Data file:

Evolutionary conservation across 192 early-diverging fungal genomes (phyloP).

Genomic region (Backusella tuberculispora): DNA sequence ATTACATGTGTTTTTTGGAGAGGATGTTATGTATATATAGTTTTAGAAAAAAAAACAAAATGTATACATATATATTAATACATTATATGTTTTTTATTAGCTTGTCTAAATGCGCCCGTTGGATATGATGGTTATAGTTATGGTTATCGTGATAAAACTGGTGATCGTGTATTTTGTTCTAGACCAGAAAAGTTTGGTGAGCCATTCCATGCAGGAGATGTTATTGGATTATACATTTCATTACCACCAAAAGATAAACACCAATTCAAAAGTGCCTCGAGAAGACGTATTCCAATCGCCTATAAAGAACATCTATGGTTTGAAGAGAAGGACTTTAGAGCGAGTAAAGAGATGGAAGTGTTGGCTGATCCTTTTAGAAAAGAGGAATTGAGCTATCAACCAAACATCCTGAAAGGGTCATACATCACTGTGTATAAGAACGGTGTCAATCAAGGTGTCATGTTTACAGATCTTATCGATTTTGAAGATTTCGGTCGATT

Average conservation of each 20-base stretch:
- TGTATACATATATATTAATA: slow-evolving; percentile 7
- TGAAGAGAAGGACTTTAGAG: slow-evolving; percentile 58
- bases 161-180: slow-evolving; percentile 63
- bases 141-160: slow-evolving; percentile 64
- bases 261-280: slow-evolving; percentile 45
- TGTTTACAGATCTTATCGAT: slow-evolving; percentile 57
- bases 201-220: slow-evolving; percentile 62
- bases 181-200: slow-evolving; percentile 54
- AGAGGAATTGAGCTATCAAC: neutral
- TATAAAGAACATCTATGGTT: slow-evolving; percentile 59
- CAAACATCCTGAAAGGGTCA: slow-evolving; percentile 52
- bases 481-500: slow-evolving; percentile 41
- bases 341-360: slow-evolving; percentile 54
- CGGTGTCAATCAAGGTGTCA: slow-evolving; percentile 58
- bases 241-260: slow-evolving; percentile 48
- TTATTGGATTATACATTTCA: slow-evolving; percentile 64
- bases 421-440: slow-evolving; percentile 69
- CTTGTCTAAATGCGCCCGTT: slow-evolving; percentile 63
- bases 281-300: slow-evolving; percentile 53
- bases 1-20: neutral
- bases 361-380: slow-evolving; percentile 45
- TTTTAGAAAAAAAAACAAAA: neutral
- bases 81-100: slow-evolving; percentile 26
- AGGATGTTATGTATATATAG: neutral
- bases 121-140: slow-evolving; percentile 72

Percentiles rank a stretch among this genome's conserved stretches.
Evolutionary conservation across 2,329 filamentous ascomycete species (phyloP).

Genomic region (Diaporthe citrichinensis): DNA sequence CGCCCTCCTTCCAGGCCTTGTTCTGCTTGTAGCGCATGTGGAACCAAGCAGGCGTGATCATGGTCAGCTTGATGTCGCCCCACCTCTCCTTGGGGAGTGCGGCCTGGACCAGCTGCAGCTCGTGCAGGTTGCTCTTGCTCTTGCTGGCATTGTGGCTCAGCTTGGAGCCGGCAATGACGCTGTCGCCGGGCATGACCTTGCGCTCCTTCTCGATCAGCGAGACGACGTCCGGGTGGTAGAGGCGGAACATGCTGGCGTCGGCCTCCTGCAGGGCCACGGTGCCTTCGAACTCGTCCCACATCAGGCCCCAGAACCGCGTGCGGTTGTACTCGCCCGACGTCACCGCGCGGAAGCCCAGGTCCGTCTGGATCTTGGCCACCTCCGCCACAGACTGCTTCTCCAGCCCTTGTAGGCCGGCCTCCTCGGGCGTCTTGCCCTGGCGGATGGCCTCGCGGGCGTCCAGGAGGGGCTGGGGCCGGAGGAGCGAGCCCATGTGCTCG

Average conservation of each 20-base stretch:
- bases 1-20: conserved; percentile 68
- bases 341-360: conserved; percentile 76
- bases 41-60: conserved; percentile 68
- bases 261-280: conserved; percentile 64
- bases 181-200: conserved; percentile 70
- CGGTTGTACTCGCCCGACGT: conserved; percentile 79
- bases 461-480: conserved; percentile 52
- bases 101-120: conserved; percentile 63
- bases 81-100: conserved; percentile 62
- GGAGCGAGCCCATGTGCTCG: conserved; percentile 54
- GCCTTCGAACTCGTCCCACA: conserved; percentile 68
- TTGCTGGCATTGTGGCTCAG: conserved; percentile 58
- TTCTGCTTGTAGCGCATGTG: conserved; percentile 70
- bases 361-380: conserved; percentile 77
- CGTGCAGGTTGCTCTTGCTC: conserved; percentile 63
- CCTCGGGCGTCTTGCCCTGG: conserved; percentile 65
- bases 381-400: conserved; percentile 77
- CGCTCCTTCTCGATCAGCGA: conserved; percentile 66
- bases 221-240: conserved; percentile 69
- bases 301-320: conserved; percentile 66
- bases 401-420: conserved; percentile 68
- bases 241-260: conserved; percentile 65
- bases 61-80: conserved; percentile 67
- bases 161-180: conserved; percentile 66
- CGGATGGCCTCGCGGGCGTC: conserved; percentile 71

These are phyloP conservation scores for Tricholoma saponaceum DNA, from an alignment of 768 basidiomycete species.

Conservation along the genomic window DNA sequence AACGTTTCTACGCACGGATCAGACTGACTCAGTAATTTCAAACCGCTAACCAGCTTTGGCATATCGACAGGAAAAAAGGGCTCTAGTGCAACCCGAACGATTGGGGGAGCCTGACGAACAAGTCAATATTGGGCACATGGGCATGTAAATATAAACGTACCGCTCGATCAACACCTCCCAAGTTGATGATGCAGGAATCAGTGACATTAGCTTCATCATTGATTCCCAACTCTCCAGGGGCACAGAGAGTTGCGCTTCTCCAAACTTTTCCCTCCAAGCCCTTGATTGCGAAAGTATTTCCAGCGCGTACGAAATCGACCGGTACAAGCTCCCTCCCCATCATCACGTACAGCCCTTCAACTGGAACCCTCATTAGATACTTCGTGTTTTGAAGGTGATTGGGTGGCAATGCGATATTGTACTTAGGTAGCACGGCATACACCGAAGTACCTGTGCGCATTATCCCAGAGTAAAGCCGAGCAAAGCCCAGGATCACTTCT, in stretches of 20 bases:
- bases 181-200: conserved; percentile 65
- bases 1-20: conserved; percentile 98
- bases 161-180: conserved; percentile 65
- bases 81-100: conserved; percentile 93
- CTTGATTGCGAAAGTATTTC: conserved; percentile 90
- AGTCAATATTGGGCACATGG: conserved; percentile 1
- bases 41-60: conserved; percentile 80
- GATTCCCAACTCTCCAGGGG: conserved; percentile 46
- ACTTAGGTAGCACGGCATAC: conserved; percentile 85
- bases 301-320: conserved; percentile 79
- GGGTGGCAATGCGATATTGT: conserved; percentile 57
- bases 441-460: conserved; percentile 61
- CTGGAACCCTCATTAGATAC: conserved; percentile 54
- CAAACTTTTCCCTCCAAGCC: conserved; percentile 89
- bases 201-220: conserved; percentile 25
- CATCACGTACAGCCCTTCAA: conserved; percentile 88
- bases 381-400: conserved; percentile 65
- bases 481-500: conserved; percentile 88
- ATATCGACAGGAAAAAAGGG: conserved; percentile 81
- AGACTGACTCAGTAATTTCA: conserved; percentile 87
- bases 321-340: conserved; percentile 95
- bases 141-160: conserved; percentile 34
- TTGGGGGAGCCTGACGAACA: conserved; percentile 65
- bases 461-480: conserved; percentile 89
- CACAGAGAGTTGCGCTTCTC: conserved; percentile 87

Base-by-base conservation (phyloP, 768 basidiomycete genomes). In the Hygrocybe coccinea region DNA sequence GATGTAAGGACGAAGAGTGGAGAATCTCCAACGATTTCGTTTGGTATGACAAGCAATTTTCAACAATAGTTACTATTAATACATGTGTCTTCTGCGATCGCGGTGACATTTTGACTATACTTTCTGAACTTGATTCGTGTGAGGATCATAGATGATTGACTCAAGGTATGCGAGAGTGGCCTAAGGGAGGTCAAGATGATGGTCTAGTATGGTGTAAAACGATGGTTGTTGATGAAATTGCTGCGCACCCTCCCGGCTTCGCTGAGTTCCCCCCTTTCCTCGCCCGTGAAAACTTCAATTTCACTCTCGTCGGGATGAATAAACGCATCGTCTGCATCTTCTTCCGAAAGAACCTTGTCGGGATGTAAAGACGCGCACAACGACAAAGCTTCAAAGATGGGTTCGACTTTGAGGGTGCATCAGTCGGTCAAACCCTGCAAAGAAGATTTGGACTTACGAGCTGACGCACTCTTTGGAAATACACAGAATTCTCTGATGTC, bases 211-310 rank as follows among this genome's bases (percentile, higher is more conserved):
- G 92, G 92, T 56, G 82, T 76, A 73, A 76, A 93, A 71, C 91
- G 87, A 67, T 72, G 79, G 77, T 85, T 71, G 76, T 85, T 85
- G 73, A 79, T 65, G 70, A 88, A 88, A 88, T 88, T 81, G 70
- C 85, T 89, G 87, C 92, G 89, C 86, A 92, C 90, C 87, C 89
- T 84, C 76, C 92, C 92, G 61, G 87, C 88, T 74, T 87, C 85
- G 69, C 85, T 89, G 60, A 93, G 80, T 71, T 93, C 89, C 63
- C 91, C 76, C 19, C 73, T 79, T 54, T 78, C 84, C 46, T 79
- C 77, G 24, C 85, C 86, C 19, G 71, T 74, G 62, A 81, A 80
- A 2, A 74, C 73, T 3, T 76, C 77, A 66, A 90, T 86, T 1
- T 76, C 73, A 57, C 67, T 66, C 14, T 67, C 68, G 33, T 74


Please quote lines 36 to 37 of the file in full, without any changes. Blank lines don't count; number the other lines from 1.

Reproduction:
- bases 261-280: conserved; percentile 64
- bases 181-200: conserved; percentile 70